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Border benefits

Publication Date : 29-04-2014

 

The open border between India and Nepal has been the vantage point of the two countries' trust-based relationship. But a closer look at this border regime shows a lack of impetus in transforming this unique arrangement for the enhancement of trade relations between the two countries, thus leading to a failure of the border regions to tap into the potential of trade activities.

Gains for both

Many places in the Madhubani district in India's north Bihar share boundaries with Nepal. These places offer immense opportunities to maximise trade and civil cooperation. Sadly, Indian authorities have taken a lacklustre approach in helping build roads and rail infrastructure across the border in Nepal. Kathmandu, too, has surprisingly failed to show interest. Nepal has no rail network beyond a symbolic and outdated small stretch between Jaynagar in Madhubani and Janakpur in Dhanusha district in Nepal. Telecom and postal cooperation, which has great potential to foster civic ties, is also missing.

These shortcomings indicate a flawed approach to border talks between the two countries. There seems to be a clear and sharp disdain for tapping economic opportunities and while delving on this issue, the geographical spread has to go further—to other parts of north Bihar, Uttar Pradesh, West Bengal and Uttarakhand.

The federal structure of India restricts the states' authority and action when it comes to international matters. So it is imperative that New Delhi and Kathmandu be serious about these issues, which are currently being handled half-heartedly without any vision. It is time for India and Nepal to go beyond formal barriers and translate rhetoric into action.

Nepal has emerged as a more confident nation amidst the democratic transition. Nepalis today no longer see the monarchy as an option. This is a welcome development in the country, where, until recently, political authority was seen as inseparable from the royalty. Historic political upturns have tested the country in many ways. But amidst many setbacks, Nepal has emerged as a forward-looking modern nation. These developments have close bearing on Nepal's relations with India.

Potential gains

Yet, in recent years most high-level Nepali delegations visiting Delhi have been ignoring the potential of trade relations between the two countries. It is surprising when even a prime minister-led delegation prioritises rudimentary concerns over core issues.

Take as an example the fact that India is the world's largest milk producer. It reached this position through early adaptation of technology and impressive cooperative movements, not through keeping high numbers of cattle alone. Nepal is a milk deficit country but its plains are conducive for a white revolution. So it should seek India's overall expertise and try to create a success story like that of Amul in Gujarat.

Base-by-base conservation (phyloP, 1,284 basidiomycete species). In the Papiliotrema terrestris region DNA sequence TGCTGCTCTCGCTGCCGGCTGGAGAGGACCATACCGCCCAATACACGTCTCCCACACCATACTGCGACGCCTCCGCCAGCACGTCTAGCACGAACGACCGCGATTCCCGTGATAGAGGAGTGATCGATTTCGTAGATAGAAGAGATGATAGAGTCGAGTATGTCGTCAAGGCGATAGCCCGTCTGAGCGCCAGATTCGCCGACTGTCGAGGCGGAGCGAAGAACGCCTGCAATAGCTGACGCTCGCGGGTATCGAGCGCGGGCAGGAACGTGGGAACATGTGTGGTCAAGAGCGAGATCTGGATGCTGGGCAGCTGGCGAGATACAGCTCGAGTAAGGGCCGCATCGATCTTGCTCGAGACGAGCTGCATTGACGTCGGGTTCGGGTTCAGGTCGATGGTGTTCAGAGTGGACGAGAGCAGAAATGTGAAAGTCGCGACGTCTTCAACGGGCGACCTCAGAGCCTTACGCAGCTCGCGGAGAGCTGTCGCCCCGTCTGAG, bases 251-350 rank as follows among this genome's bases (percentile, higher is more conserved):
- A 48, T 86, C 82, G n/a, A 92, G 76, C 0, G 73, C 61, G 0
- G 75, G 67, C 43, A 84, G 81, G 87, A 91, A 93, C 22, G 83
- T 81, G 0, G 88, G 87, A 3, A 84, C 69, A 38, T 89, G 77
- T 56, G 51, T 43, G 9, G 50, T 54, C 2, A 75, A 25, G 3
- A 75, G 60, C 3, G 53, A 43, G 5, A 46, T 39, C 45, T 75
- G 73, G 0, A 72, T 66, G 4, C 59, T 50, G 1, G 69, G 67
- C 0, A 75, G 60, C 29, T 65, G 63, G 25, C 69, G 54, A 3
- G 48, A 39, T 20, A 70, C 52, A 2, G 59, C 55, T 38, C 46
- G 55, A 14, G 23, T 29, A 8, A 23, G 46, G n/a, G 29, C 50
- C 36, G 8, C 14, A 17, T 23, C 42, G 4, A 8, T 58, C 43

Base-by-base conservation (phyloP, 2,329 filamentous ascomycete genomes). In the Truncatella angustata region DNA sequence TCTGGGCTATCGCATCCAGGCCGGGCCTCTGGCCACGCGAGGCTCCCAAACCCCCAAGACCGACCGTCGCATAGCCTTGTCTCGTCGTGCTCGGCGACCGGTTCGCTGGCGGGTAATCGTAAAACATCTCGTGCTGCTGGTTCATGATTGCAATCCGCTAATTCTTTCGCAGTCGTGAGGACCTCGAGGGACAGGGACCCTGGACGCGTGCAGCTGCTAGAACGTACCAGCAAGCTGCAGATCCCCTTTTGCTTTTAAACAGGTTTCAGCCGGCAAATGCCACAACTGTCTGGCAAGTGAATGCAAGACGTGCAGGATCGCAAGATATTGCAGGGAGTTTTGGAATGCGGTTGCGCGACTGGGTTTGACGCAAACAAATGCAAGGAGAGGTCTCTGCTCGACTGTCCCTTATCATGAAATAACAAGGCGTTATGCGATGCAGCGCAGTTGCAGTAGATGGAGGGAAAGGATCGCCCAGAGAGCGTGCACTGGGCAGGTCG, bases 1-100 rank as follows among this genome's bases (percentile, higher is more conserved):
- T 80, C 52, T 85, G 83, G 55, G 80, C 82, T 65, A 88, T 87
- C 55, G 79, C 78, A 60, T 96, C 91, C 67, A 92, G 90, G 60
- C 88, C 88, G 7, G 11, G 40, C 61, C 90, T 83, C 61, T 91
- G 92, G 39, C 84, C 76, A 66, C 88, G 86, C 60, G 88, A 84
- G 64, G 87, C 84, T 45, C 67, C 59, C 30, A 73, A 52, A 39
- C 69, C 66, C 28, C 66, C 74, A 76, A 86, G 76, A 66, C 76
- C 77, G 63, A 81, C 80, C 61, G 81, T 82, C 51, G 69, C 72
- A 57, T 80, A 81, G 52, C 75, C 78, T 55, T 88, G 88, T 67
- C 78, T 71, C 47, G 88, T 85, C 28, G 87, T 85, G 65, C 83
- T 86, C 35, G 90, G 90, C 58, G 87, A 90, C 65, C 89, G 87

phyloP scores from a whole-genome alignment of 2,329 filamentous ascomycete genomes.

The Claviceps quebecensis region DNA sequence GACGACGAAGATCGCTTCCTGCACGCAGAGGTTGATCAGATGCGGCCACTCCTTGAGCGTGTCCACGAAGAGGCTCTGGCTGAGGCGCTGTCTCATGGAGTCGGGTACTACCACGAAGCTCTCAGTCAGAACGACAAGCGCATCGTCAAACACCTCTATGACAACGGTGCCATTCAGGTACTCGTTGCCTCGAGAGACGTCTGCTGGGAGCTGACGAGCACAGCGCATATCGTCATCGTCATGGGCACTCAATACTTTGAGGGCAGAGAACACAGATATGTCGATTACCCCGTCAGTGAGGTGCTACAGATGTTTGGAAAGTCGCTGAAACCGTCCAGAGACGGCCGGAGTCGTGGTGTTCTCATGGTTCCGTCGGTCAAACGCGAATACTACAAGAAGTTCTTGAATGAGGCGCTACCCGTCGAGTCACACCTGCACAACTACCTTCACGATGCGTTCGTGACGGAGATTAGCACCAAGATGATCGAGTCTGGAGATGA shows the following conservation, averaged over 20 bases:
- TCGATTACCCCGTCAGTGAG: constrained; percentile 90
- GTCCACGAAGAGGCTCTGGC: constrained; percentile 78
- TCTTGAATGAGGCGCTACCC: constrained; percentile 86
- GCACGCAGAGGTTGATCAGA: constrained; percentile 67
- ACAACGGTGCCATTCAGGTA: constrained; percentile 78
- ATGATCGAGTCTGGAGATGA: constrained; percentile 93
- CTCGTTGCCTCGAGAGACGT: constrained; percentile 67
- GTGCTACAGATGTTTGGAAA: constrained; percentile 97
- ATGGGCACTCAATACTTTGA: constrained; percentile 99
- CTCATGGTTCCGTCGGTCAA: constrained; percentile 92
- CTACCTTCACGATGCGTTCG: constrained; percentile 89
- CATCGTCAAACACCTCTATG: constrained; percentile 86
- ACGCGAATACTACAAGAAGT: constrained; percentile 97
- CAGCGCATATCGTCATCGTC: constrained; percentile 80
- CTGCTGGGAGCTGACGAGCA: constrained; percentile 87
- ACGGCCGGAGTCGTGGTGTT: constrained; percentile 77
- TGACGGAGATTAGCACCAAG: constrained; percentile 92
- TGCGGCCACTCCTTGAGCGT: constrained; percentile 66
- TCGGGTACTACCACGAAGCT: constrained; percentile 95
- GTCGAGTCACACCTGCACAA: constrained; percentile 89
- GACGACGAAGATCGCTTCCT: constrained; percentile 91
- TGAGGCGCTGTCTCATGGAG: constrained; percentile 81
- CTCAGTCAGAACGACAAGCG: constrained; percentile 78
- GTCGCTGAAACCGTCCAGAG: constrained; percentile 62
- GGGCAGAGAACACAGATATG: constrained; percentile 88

The power sector is another area where the passive stances of both countries are harming their economic interests. There is an immense potential for cooperation—especially in hydroelectric production and transmission. Sadly, India's industrial chambers—the Confederation of Indian Industries, Federation of Indian Chambers of Commerce and Industry and Associated Chambers of Commerce and Industry of India—have not been able to move beyond tokenism in furthering multi-sphere trade cooperation with their counterpart in Nepal—the Federation of Nepalese Chambers of Commerce and Industry.

Most delegations have wasted much time and energy signing Memorandums of Understanding without observing the feasibility of new projects. Treaties between these two countries need immediate revision. Trade or diplomatic negotiations in 2014 cannot be handled by the policies of bygone eras. New Delhi has a lot to do on this regard and it must do so for the mutual interest of both countries.

Border problems

As India faces the constant threat of terror attacks, safeguarding its open border with Nepal is high on its to-do-list. Time and again, Nepal has closely cooperated with Indian security agencies in cracking down on terror outfits, most recently the Indian Mujahideen network. But there are many problems along the border that must be addressed by both sides.

Illegal trade is rampant as official vigilance is not up to the mark. This administrative failure could make Nepal a parking lot for terror activities, as India is the most targeted country by both international and homegrown terror outfits in the whole of South Asia. India cannot afford to overlook this aspect, so it has to guard its borders with greater sensitivity. Nepal also has a shared interest here. The border, therefore, should be made a major plank of India-Nepal diplomatic negotiations.

Next month, a new government will be formed in India. The new prime minister should start a new beginning by visiting Nepal before flying to distant locations. India must show this courtesy to its closest ally, which has not been given its due in the past—especially if we recall the Indian PMs' lack of interest in visiting Kathmandu. That unusual shortcoming has shadowed even the good intentions shown.

To make trade and diplomacy work fairly, India and Nepal should move beyond tokenism and enter a new phase of cooperation. Nepal should not preclude itself of benefiting from India's economic rise and India should not miss the opportunity to further cooperation with a politically stable Nepal.

 

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